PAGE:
Linndale speed trap

Speed trap history;

Linndale, often called a speed trap,[7][9] has been the site of the busiest, on a per-capita basis, Mayor’s Court in the State of Ohio.[10][11] The village in the past has successfully defended its legal right to enforce the 60 mph speed limit on the 422 yards of Interstate 71 within its jurisdiction under the “Home Rule” provisions of the state constitution.[9][12] The combination of traffic enforcement and Mayor’s Court has provided 80% of Linndale’s one million dollar annual budget, and underwritten its four full-time and ten part-time police officers.[13]

On December 20, 2012, Governor John Kasich signed a bill[14] into law effective March 22, 2013, which dissolved Linndale’s Mayor’s Court.[15] A sergeant in the Linndale police department stated that traffic cases would subsequently be handled by nearby Parma.

Personally I never agreed with the concept of a “Mayor’s Court”.

Gotta wonder how many more of those are out there. At least Ohio has a mechanism to keep them under control, as they used in dissolving New Rome, which was nothing but a speedtrap too.

Interesting, I can’t remember ever hearing about that one?

Hehe I love judge’s decisions that bitch slap a bunch of power-hungry assholes like whiny children.

This is a true story, at least as being told it.

When I took criminal law, I think he worked in another state though (?) about the story, a teacher said a group of lawmakers were pulled over by police, and the driver given a ticket.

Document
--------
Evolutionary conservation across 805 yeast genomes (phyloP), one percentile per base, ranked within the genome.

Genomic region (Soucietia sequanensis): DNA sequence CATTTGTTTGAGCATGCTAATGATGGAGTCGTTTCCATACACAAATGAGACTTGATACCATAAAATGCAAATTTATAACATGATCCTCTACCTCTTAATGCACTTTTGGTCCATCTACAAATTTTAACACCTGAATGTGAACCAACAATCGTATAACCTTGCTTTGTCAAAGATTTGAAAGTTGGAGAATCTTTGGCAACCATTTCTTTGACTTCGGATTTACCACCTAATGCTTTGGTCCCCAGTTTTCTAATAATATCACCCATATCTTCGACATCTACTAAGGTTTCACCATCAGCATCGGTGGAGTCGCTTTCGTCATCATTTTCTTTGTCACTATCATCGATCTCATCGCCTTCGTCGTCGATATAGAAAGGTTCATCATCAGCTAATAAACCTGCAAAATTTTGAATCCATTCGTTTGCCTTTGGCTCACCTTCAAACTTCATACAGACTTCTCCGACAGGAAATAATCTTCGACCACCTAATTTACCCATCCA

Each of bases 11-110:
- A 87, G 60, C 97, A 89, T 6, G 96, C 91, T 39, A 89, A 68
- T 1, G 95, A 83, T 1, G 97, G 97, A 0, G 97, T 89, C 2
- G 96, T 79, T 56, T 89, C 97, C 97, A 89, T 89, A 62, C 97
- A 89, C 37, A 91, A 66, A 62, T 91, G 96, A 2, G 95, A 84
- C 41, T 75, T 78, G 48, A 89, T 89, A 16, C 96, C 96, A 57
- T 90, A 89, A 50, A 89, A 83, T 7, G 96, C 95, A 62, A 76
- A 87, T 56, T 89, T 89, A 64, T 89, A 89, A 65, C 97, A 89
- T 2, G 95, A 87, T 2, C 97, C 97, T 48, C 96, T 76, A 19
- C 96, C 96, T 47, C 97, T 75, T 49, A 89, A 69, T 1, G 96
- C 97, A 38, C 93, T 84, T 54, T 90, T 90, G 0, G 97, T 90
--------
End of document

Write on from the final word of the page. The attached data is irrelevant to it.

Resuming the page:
The fact pattern was the same basically as in Linndale/New Rome.

In a session of the New Legislature, they passed a Bill to abolish the town!! Ha!!

In Florida it was the town (city?) of Waldo on SR301. AAA posted billboards outside of town and the state got involved passing a law limiting he % of revenues a municipality could get for traffic violations.

No need to bother with mayor’s courts and costly traffic patrols anymore, just install cameras at key intersections and watch the money roll in.

I go up that corridor every time I leave Florida and there’s a string of little speedtraps that one needs to know about. Starke, Waldo, Lawtey, Baldwin, and Callahan are all little towns where the limit drops from 60 to 35 for a few blocks. But at least they all drop the limit in 5 MPH increments instead of all in one go.

I know this particular corridor all to well. Drove it at least once a month for years. Never did get pinched, but saw lots who did. Even with the speed traps it is still the fastest, easiest way to get across the state going southwest to northeast.

Linndale could have lost its mayor’s court in 2011 had the 2010 Census not come in so conveniently high for the village.

Ah, yes, Linndale…I have been fortunate in remembering to slow to exactly 60 (or less) through that stretch, though you can usually see the police car sitting there from quite a distance away. But my son forgot one night, and got a ticket. Took us forever to actually FIND the building with the Mayor’s Court in it to go pay the fine, because the actual town is so small and hard to get to without, you know, an exit off the highway.

Even with the slower speed, it’s better than taking I-75 up to I-10 to I-95. More direct and more interesting. When going from Ft Myers to Raleigh, The FLA border is the halfway mark.

IIRC many years back, there was a story where a congresscritter or some such got a ticket on a stretch of highway that fell under a jurisdiction of a town that didn’t actually have an access onto the highway within it’s borders.

When he got back to session, he pushed through a ruling where a town had to have physical access inside their borders to be able to do traffic enforcement.

And as a warning, if you’re in Arkansas, watch your speed in Grannis. Avoid it like the plague if at all possible.

Also Jericho.

(I’ve looked a few times, but I have found no information about how all that was resolved. I believe the fire chief was charged with something a few weeks later, but I can’t find any articles from after that.)